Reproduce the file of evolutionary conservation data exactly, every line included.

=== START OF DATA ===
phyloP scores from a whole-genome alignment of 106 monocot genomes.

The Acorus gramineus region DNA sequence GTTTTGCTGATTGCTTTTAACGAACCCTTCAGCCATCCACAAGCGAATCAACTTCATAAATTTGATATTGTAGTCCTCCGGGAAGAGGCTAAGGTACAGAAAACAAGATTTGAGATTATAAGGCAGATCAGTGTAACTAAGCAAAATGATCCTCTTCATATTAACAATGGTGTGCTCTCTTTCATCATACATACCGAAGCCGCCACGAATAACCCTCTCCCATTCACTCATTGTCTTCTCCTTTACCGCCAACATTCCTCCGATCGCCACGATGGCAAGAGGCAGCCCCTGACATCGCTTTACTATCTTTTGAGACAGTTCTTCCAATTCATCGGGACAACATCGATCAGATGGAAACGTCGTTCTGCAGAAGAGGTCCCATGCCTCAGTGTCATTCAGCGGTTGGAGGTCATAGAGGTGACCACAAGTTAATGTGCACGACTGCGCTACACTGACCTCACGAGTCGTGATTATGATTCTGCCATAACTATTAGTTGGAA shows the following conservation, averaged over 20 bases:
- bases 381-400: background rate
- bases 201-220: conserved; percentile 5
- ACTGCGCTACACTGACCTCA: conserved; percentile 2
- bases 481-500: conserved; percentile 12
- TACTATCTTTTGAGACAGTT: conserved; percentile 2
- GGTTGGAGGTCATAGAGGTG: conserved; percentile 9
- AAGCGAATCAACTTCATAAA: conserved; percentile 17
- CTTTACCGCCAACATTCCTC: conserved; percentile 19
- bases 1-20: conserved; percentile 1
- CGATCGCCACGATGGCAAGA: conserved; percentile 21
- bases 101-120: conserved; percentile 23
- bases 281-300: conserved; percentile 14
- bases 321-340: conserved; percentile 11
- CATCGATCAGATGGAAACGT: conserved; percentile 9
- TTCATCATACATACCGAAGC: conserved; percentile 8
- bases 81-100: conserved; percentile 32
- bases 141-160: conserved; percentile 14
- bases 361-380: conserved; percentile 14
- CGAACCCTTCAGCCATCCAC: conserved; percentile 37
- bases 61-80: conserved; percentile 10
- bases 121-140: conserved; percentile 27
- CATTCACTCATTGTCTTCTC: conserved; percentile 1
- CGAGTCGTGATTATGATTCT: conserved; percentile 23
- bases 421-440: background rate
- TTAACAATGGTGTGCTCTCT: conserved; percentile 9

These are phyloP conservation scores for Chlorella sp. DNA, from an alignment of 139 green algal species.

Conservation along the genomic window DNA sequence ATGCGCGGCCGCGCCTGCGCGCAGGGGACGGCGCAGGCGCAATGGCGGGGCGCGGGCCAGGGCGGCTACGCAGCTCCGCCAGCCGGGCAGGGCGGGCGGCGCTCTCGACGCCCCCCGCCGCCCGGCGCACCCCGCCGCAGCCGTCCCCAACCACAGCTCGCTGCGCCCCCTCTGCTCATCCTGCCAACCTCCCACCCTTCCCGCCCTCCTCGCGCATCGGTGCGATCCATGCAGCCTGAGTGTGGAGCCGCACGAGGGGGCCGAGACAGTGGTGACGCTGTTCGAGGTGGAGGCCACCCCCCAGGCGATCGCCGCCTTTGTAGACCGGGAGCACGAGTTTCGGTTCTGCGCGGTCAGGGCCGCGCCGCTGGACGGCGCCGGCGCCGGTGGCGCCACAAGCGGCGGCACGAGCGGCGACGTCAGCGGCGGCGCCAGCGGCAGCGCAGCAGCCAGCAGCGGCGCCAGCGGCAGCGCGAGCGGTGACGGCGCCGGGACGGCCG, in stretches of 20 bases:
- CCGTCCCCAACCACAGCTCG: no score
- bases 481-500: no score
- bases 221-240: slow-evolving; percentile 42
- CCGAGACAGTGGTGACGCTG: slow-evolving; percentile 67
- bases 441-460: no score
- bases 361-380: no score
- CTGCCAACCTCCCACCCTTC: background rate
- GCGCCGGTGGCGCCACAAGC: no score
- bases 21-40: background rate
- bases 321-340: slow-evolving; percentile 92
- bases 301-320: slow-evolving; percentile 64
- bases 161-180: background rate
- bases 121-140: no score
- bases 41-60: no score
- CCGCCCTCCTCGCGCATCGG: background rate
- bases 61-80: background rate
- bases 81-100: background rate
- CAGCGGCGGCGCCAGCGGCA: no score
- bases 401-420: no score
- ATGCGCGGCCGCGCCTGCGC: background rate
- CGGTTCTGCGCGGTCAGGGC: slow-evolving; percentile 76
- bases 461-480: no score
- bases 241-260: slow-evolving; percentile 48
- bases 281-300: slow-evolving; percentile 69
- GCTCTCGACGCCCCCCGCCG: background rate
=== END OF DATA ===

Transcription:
phyloP scores from a whole-genome alignment of 106 monocot genomes.

The Acorus gramineus region DNA sequence GTTTTGCTGATTGCTTTTAACGAACCCTTCAGCCATCCACAAGCGAATCAACTTCATAAATTTGATATTGTAGTCCTCCGGGAAGAGGCTAAGGTACAGAAAACAAGATTTGAGATTATAAGGCAGATCAGTGTAACTAAGCAAAATGATCCTCTTCATATTAACAATGGTGTGCTCTCTTTCATCATACATACCGAAGCCGCCACGAATAACCCTCTCCCATTCACTCATTGTCTTCTCCTTTACCGCCAACATTCCTCCGATCGCCACGATGGCAAGAGGCAGCCCCTGACATCGCTTTACTATCTTTTGAGACAGTTCTTCCAATTCATCGGGACAACATCGATCAGATGGAAACGTCGTTCTGCAGAAGAGGTCCCATGCCTCAGTGTCATTCAGCGGTTGGAGGTCATAGAGGTGACCACAAGTTAATGTGCACGACTGCGCTACACTGACCTCACGAGTCGTGATTATGATTCTGCCATAACTATTAGTTGGAA shows the following conservation, averaged over 20 bases:
- bases 381-400: background rate
- bases 201-220: conserved; percentile 5
- ACTGCGCTACACTGACCTCA: conserved; percentile 2
- bases 481-500: conserved; percentile 12
- TACTATCTTTTGAGACAGTT: conserved; percentile 2
- GGTTGGAGGTCATAGAGGTG: conserved; percentile 9
- AAGCGAATCAACTTCATAAA: conserved; percentile 17
- CTTTACCGCCAACATTCCTC: conserved; percentile 19
- bases 1-20: conserved; percentile 1
- CGATCGCCACGATGGCAAGA: conserved; percentile 21
- bases 101-120: conserved; percentile 23
- bases 281-300: conserved; percentile 14
- bases 321-340: conserved; percentile 11
- CATCGATCAGATGGAAACGT: conserved; percentile 9
- TTCATCATACATACCGAAGC: conserved; percentile 8
- bases 81-100: conserved; percentile 32
- bases 141-160: conserved; percentile 14
- bases 361-380: conserved; percentile 14
- CGAACCCTTCAGCCATCCAC: conserved; percentile 37
- bases 61-80: conserved; percentile 10
- bases 121-140: conserved; percentile 27
- CATTCACTCATTGTCTTCTC: conserved; percentile 1
- CGAGTCGTGATTATGATTCT: conserved; percentile 23
- bases 421-440: background rate
- TTAACAATGGTGTGCTCTCT: conserved; percentile 9

These are phyloP conservation scores for Chlorella sp. DNA, from an alignment of 139 green algal species.

Conservation along the genomic window DNA sequence ATGCGCGGCCGCGCCTGCGCGCAGGGGACGGCGCAGGCGCAATGGCGGGGCGCGGGCCAGGGCGGCTACGCAGCTCCGCCAGCCGGGCAGGGCGGGCGGCGCTCTCGACGCCCCCCGCCGCCCGGCGCACCCCGCCGCAGCCGTCCCCAACCACAGCTCGCTGCGCCCCCTCTGCTCATCCTGCCAACCTCCCACCCTTCCCGCCCTCCTCGCGCATCGGTGCGATCCATGCAGCCTGAGTGTGGAGCCGCACGAGGGGGCCGAGACAGTGGTGACGCTGTTCGAGGTGGAGGCCACCCCCCAGGCGATCGCCGCCTTTGTAGACCGGGAGCACGAGTTTCGGTTCTGCGCGGTCAGGGCCGCGCCGCTGGACGGCGCCGGCGCCGGTGGCGCCACAAGCGGCGGCACGAGCGGCGACGTCAGCGGCGGCGCCAGCGGCAGCGCAGCAGCCAGCAGCGGCGCCAGCGGCAGCGCGAGCGGTGACGGCGCCGGGACGGCCG, in stretches of 20 bases:
- CCGTCCCCAACCACAGCTCG: no score
- bases 481-500: no score
- bases 221-240: slow-evolving; percentile 42
- CCGAGACAGTGGTGACGCTG: slow-evolving; percentile 67
- bases 441-460: no score
- bases 361-380: no score
- CTGCCAACCTCCCACCCTTC: background rate
- GCGCCGGTGGCGCCACAAGC: no score
- bases 21-40: background rate
- bases 321-340: slow-evolving; percentile 92
- bases 301-320: slow-evolving; percentile 64
- bases 161-180: background rate
- bases 121-140: no score
- bases 41-60: no score
- CCGCCCTCCTCGCGCATCGG: background rate
- bases 61-80: background rate
- bases 81-100: background rate
- CAGCGGCGGCGCCAGCGGCA: no score
- bases 401-420: no score
- ATGCGCGGCCGCGCCTGCGC: background rate
- CGGTTCTGCGCGGTCAGGGC: slow-evolving; percentile 76
- bases 461-480: no score
- bases 241-260: slow-evolving; percentile 48
- bases 281-300: slow-evolving; percentile 69
- GCTCTCGACGCCCCCCGCCG: background rate